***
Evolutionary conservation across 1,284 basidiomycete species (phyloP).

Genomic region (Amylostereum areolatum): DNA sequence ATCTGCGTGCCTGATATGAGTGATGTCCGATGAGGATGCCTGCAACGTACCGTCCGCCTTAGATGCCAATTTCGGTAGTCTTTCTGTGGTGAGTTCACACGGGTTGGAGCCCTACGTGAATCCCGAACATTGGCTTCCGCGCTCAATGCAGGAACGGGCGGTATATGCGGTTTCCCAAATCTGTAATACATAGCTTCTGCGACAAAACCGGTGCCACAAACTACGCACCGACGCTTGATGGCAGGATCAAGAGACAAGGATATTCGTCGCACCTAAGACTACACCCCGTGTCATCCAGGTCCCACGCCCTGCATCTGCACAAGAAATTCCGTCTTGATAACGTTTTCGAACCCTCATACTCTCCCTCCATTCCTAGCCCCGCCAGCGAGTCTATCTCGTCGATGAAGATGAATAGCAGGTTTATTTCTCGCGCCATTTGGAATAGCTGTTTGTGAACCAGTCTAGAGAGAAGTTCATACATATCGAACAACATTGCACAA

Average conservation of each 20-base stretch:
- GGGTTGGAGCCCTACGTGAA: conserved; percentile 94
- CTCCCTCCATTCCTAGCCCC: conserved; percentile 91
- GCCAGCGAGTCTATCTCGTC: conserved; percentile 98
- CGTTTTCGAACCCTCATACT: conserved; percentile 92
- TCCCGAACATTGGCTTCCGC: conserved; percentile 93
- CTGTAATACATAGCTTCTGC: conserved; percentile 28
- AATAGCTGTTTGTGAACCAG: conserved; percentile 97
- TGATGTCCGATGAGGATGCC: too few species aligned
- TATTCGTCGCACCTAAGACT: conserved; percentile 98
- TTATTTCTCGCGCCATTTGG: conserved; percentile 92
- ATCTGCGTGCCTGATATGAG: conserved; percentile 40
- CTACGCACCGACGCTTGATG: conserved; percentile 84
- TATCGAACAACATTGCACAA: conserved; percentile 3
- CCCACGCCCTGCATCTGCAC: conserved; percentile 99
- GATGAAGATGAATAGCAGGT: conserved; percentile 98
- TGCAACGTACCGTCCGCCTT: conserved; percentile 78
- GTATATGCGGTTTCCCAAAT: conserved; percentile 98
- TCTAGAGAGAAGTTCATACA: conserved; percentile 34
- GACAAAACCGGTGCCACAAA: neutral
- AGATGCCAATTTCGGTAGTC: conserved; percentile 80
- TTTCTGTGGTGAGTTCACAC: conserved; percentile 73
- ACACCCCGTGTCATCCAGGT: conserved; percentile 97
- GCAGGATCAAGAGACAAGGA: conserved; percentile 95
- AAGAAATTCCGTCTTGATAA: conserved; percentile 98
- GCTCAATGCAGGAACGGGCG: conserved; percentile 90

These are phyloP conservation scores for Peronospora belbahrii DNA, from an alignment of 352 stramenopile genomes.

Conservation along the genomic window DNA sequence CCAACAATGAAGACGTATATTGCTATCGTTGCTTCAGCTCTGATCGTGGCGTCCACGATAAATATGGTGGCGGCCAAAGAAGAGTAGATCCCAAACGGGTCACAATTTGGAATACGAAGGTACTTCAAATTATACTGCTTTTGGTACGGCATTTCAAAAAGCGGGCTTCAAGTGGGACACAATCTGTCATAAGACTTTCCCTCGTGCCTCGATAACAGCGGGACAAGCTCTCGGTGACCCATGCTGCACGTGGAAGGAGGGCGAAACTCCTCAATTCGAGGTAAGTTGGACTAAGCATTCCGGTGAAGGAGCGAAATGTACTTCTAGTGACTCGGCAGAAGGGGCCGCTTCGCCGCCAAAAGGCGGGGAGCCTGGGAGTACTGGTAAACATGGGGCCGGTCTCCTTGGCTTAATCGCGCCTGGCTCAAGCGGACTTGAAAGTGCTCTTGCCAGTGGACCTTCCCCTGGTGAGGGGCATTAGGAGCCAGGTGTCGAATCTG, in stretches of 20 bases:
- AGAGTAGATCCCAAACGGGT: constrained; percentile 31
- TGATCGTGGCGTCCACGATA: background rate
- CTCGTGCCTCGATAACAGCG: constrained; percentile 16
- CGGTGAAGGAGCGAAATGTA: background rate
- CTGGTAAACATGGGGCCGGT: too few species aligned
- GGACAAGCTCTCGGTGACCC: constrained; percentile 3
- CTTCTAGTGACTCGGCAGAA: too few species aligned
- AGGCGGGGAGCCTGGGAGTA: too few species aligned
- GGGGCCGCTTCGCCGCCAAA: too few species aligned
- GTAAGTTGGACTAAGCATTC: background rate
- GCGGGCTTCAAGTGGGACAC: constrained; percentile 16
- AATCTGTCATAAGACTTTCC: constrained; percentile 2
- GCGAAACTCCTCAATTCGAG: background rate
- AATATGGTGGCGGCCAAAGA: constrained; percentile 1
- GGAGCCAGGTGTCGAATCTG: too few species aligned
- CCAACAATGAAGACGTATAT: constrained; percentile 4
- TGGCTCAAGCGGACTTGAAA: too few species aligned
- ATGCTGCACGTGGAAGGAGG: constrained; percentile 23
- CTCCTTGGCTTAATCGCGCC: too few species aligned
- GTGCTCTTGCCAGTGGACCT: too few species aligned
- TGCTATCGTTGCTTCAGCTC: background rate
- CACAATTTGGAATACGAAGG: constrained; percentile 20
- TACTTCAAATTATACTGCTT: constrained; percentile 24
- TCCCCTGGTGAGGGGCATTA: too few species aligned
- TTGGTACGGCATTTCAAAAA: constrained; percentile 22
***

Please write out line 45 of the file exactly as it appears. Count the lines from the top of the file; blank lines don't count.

- GGAGCCAGGTGTCGAATCTG: too few species aligned